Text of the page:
In the penultimate frames, two children candidly feed each other, another expresses her joy at being able to play at the park along with her friends, while another group of children pull open a door and rush out in joy — perhaps a metaphor, signifying the newer crop breaking generational exploitation, and running towards a better future.

When Kaniappan makes an appearance, in the end, he seems no less than the larger than life celluloid heroes we are conditioned to worship. He has his ‘mass’ moment, one that he deserves. Clad in a white veshti and shirt, he throws a bright pink shawl on his shoulder in style. The director tells us that it was a moment of joy for everyone the crew, the residents and the officials. “Wearing a shawl on his shoulder, for Kaniappan and those from his ilk, is a symbol of change, a mark that they are not below anyone, that there is no bondage and that they are now free,” he tells. Now, with Kaniappan’s wings unclipped and the dark clouds lifting, he will perhaps fly high and go where his heart takes him.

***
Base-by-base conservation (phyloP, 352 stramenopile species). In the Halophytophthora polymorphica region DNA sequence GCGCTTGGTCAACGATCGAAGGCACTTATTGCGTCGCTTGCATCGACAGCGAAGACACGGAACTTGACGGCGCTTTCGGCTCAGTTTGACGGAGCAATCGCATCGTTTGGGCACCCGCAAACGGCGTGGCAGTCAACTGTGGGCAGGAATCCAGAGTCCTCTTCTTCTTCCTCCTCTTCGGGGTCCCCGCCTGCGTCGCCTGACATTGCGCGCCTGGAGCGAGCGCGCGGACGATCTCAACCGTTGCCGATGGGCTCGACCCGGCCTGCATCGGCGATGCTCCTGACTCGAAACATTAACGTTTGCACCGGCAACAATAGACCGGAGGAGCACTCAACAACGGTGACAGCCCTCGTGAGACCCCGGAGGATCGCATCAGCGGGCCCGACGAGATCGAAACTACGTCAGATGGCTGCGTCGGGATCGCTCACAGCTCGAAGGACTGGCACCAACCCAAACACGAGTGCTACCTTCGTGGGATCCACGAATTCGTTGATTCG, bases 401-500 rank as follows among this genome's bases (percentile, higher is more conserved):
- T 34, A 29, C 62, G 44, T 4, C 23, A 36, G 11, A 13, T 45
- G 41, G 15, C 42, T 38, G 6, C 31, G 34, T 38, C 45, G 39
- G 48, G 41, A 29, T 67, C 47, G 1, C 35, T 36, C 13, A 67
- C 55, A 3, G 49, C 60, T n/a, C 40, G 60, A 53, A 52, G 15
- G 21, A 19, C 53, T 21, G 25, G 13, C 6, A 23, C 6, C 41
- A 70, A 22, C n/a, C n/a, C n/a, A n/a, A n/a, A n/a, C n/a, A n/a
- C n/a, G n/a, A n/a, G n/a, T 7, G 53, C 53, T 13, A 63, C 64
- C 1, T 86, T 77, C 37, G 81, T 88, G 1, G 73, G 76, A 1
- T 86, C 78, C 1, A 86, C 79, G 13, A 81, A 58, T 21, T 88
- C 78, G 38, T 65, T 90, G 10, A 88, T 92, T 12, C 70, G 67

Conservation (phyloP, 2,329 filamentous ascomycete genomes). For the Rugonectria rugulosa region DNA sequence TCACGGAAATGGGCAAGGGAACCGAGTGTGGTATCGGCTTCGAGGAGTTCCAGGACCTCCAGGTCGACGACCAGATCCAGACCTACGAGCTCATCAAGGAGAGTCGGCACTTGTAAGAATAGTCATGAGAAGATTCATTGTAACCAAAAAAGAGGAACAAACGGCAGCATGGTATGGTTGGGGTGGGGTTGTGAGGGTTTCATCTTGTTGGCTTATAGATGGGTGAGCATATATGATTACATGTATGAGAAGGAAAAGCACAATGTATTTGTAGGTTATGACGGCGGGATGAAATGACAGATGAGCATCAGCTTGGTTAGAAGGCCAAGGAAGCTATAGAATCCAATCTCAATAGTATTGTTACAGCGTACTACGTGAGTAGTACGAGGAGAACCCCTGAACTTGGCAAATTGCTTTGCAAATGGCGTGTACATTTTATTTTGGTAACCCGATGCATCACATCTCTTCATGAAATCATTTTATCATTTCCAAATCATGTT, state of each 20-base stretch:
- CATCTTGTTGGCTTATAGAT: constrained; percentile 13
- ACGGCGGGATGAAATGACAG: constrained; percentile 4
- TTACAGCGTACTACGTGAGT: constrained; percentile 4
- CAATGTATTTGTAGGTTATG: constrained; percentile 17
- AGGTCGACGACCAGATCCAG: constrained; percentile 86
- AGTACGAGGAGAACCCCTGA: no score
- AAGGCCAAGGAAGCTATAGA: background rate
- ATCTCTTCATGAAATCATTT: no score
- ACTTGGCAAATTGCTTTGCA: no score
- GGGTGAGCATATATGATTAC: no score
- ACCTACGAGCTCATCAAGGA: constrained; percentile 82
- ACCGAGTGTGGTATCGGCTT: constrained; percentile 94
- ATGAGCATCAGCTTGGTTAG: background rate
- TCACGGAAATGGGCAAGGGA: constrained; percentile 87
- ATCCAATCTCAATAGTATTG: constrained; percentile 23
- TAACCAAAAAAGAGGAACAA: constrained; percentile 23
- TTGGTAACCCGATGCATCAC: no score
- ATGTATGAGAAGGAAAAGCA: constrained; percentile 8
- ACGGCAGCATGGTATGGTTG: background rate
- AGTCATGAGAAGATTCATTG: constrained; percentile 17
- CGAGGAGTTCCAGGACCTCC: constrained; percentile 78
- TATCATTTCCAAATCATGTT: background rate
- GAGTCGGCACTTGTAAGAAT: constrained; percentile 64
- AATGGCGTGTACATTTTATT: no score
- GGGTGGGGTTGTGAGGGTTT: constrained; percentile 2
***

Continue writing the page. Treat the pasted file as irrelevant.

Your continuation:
The documentary can be viewed on Iyan’s YouTube channel Iyan M Karthikeyan.



Comments

Disclaimer : We respect your thoughts and views! But we need to be judicious while moderating your comments. All the comments will be moderated by the newindianexpress.com editorial. Abstain from posting comments that are obscene, defamatory or inflammatory, and do not indulge in personal attacks. Try to avoid outside hyperlinks inside the comment. Help us delete comments that do not follow these guidelines.

The views expressed in comments published on newindianexpress.com are those of the comment writers alone. They do not represent the views or opinions of newindianexpress.com or its staff, nor do they represent the views or opinions of The New Indian Express Group, or any entity of, or affiliated with, The New Indian Express Group. newindianexpress.com reserves the right to take any or all comments down at any time.

flipboard facebook twitter whatsapp